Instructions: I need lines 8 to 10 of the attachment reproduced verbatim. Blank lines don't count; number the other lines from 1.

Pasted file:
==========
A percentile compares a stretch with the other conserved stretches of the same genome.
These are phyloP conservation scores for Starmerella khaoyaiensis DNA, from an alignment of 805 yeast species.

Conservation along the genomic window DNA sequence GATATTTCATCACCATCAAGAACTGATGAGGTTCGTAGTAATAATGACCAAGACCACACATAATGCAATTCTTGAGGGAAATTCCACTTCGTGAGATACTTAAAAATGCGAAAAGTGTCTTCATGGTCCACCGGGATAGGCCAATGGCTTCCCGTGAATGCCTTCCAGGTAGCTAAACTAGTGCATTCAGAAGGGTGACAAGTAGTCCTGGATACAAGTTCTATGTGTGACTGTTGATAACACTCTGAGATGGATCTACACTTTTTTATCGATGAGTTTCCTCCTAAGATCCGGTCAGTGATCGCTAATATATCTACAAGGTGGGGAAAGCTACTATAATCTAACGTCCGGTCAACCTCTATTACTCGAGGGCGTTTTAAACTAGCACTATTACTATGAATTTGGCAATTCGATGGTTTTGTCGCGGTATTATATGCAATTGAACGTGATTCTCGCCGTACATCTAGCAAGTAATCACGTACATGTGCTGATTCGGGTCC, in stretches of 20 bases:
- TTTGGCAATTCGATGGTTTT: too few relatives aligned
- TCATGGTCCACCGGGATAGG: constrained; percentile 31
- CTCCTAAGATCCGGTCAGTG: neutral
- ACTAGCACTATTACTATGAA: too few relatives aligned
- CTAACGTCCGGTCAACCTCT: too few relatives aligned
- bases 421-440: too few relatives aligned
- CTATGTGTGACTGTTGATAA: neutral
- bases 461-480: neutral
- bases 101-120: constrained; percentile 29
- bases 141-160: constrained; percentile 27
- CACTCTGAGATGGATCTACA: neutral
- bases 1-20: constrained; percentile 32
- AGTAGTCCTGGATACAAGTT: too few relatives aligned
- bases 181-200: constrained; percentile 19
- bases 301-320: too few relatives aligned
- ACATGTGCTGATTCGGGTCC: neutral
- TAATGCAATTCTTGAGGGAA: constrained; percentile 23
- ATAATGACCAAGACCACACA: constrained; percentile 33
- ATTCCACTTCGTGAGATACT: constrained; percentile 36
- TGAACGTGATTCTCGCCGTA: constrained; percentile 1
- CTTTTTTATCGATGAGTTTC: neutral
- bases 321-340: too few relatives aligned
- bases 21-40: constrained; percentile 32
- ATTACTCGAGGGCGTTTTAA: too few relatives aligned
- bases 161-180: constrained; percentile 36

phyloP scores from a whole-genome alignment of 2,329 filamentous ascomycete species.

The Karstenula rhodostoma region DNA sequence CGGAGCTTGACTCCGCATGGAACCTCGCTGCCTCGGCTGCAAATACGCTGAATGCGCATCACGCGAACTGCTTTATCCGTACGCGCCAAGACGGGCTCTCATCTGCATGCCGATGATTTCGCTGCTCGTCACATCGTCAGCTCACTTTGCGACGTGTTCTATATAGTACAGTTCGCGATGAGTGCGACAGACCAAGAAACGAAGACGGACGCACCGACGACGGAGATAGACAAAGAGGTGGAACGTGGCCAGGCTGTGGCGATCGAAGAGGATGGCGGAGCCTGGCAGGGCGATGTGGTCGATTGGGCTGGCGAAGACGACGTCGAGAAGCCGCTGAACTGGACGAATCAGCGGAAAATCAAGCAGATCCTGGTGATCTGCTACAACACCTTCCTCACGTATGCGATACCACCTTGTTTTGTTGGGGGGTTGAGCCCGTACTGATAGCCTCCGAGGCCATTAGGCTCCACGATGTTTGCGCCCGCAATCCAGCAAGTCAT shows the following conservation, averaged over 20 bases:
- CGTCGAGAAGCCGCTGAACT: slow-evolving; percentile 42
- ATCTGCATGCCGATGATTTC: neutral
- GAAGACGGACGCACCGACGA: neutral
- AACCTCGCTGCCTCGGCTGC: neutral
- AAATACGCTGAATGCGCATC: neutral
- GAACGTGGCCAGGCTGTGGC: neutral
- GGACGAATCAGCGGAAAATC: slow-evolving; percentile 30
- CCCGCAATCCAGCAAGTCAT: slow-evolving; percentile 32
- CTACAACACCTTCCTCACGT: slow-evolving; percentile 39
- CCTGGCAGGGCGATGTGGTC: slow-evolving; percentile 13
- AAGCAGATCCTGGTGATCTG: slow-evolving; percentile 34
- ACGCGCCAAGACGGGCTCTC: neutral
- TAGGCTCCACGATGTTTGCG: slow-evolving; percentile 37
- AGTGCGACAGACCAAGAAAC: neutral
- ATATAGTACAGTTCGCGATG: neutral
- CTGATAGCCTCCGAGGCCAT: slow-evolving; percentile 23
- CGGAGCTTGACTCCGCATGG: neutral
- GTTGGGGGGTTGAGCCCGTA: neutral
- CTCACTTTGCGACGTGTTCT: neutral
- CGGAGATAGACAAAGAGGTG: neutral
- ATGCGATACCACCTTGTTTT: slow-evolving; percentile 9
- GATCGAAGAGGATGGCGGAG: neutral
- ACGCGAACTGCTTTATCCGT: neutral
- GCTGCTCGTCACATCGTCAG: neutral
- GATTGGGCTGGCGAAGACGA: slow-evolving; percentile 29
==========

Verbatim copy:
- CTAACGTCCGGTCAACCTCT: too few relatives aligned
- bases 421-440: too few relatives aligned
- CTATGTGTGACTGTTGATAA: neutral